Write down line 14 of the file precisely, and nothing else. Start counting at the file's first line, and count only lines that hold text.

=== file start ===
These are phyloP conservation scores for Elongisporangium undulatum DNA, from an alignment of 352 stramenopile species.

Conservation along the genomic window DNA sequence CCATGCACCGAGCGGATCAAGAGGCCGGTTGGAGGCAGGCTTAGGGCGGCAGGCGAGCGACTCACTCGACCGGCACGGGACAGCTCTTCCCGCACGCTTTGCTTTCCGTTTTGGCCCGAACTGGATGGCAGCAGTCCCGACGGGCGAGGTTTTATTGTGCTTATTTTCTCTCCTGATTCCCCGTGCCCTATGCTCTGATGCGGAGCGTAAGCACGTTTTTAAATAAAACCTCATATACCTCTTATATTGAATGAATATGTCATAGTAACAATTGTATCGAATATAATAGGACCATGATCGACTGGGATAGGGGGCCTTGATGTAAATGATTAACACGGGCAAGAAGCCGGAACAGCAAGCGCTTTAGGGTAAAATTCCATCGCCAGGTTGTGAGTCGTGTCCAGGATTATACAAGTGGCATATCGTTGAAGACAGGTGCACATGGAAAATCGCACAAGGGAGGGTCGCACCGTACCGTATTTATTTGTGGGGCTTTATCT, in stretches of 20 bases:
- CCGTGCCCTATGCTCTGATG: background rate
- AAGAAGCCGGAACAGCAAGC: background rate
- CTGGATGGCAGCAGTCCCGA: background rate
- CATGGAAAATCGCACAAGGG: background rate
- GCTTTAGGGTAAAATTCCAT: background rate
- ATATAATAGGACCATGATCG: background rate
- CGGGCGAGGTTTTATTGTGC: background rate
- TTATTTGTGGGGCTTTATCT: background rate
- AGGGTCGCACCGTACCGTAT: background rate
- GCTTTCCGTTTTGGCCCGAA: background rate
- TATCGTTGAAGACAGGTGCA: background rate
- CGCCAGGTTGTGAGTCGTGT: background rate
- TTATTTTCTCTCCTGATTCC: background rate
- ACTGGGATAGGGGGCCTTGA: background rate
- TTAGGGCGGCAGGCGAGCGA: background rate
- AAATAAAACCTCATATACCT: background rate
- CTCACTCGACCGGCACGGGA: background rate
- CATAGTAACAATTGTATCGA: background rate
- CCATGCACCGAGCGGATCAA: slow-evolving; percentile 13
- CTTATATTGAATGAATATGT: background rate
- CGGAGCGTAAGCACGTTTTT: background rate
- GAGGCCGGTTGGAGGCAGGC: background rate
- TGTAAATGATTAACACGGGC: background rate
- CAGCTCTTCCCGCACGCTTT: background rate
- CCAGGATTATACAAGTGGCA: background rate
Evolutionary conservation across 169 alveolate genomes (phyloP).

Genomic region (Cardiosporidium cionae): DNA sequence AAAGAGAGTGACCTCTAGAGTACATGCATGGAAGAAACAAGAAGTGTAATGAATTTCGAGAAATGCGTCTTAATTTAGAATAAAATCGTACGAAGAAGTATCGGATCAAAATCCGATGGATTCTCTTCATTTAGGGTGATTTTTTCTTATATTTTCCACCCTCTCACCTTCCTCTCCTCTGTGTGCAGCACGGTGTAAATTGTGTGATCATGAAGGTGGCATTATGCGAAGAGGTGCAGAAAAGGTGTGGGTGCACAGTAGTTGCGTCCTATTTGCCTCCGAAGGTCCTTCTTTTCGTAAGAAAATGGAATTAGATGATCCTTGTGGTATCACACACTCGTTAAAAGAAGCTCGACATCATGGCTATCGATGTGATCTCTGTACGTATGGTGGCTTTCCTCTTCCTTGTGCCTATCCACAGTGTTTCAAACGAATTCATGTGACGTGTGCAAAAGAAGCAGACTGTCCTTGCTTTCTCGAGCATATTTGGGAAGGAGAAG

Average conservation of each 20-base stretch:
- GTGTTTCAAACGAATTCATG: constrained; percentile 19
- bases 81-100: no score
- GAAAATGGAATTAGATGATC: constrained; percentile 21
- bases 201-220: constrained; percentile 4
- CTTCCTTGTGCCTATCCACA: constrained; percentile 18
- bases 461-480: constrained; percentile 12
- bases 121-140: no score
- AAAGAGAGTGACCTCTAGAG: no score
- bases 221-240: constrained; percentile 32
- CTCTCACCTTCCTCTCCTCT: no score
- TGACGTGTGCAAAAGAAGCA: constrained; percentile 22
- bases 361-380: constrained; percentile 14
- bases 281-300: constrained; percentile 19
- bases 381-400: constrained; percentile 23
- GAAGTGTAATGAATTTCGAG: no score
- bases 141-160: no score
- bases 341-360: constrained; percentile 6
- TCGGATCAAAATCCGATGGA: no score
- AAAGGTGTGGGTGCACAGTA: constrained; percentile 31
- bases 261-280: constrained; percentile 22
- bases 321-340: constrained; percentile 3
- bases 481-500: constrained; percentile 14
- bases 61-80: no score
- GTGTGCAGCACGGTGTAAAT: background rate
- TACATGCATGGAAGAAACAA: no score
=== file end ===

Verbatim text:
- CGCCAGGTTGTGAGTCGTGT: background rate